Govt unveils green hydrogen standards: Basics Explained

The ministry of New and Renewable Energy on Saturday defined Green Hydrogen (GH) and became one of the few countries to have a definition for GH; the ministry also notified the GH standard for India,

         The ministry while outlining the emission thresholds for production of hydrogen has decided to define green hydrogen as having a well-to-gate emission of not more than two kg carbon dioxide (CO2) equivalent per kg hydrogen (H2).

The well-to-gate emission includes water treatment, electrolysis, gas purification, drying and compression of hydrogen. The scope of the definition encompasses both electrolysis-based and biomass-based hydrogen production methods.

The notification specifies that a detailed methodology for measurement, reporting, monitoring, on-site verification and certification of green hydrogen and its derivatives will be specified by the ministry of new and renewable energy.

The notification also specifies that the Bureau of Energy Efficiency (BEE) under the ministry of power will be the nodal authority for accreditation of agencies for the monitoring, verification and certification for green hydrogen production projects.


Green hydrogen is hydrogen that is produced using renewable energy through electrolysis; uses an electrical current to separate hydrogen from oxygen in the water. If the electricity needed for electrolysis is generated from renewable sources such as solar or wind, the production of hydrogen in this way emits no greenhouse gasses.

Currently, hydrogen is used in petroleum refining, aerospace applications, and the manufacturing of chemicals, steel, and ammonia fertilizers. However, the hydrogen that is in use today is produced using fossil fuels, which are the primary source.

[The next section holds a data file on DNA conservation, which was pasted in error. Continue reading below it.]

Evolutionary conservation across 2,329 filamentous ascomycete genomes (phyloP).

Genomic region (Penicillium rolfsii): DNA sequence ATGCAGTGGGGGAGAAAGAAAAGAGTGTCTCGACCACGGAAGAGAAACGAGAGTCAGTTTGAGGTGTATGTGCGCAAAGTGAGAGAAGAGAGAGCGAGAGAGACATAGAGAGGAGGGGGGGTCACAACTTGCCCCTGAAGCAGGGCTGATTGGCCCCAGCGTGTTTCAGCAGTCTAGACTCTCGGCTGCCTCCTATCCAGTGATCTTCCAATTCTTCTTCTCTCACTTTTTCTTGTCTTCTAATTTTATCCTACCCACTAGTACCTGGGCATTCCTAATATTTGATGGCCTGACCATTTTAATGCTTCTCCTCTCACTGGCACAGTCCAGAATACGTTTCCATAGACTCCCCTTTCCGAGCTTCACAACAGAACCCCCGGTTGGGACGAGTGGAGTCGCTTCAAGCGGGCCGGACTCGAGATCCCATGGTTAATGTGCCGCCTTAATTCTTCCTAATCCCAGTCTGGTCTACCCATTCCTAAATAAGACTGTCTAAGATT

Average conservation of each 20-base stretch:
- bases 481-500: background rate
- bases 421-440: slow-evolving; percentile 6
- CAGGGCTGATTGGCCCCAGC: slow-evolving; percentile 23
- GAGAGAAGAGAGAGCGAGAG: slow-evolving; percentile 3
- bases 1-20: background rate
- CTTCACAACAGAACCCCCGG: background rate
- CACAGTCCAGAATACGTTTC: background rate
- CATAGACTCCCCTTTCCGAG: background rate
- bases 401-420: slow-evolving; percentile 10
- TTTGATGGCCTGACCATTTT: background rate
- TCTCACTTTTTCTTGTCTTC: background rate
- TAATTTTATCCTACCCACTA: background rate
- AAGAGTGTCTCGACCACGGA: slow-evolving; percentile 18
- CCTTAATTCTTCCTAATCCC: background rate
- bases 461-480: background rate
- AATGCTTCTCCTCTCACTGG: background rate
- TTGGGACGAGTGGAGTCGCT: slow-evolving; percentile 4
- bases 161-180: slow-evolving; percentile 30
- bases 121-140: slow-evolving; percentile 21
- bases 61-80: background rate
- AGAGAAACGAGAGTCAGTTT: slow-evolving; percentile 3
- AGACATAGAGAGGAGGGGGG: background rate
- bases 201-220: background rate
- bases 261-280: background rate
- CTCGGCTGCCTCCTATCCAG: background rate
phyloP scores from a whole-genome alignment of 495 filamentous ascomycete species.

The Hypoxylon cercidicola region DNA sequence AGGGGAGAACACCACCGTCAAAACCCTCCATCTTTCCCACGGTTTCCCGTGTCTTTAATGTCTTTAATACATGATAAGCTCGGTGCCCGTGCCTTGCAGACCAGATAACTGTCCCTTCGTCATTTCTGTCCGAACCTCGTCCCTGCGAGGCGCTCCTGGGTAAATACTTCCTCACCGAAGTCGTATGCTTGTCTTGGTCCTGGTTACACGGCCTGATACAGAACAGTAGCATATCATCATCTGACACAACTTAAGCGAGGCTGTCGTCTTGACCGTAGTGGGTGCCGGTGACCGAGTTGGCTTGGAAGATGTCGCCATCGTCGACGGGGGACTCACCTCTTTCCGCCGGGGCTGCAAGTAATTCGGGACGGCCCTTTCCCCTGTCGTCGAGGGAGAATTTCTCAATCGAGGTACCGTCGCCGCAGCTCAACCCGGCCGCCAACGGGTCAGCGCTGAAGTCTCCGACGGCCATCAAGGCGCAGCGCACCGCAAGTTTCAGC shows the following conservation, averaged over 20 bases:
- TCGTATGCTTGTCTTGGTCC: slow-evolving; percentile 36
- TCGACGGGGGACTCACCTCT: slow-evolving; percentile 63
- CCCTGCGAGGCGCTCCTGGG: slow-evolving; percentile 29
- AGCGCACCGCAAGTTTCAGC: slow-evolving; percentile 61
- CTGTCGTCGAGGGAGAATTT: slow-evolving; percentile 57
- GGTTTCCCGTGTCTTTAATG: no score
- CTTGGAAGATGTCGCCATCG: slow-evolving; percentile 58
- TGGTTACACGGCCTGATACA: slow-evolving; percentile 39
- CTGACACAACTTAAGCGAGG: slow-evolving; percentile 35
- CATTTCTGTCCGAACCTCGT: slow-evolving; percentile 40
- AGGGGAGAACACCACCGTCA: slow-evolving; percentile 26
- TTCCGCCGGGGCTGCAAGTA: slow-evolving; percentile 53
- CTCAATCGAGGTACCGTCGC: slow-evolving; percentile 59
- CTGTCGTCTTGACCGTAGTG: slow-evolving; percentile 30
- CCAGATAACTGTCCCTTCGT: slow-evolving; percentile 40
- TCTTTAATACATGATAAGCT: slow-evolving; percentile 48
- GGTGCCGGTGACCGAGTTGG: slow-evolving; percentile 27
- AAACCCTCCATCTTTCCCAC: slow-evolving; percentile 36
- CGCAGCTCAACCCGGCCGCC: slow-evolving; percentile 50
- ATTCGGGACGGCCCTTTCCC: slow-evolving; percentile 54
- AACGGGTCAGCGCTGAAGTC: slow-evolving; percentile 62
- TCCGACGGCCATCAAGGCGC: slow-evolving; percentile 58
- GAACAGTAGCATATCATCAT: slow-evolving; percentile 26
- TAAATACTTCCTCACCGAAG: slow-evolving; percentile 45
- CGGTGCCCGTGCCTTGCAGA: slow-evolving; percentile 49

Organic materials such as fossil fuels and biomass are used for releasing hydrogen through chemical processes. The alternative method is to either use electrolysis or renewable energy like solar and wind to split water (H2O) into hydrogen (H2) and oxygen (O2). The latter process is what companies and governments across the world are looking to establish.

According to a Tech Crunch article, one of the key characteristics of hydrogen is that it has long-duration energy-storage capabilities, which makes it a complement to weather-dependent energies like solar and wind. Storage is critical to the growth of renewable energy, and the greater use of hydrogen in renewable-energy storage can drive the cost of both down.

It can decarbonization of many sectors such as the transportation and power industry.

Fuel cells use oxygen from the air and hydrogen to generate electricity. The only emission in this process is non-polluting 
water vapor. In the new era, fuel cells will progressively replace internal
combustion engines, which can power automobiles, trucks, and buses. They can also be used for powering stationary applications powering data centers, telecom towers, emergency generators, and micro grids

NEED OF THE HOUR: Setting up more manufacturing facilities, indigenous production of important components such as electrolyzers, and production linked incentives by the Government.

15.08.2021, Prime Minister announced the launch of the National Hydrogen Mission and stated the goal to make India a global hub for Green Hydrogen production and export. The draft National Green Hydrogen Mission document is under inter-ministerial consultations.

The Mission proposes a framework for inter alia creating demand for Green Hydrogen in sectors such as petroleum refining and fertilizer production; support for indigenous
manufacturing of critical technologies; Research & Development activities; and an enabling policy and regulatory framework.


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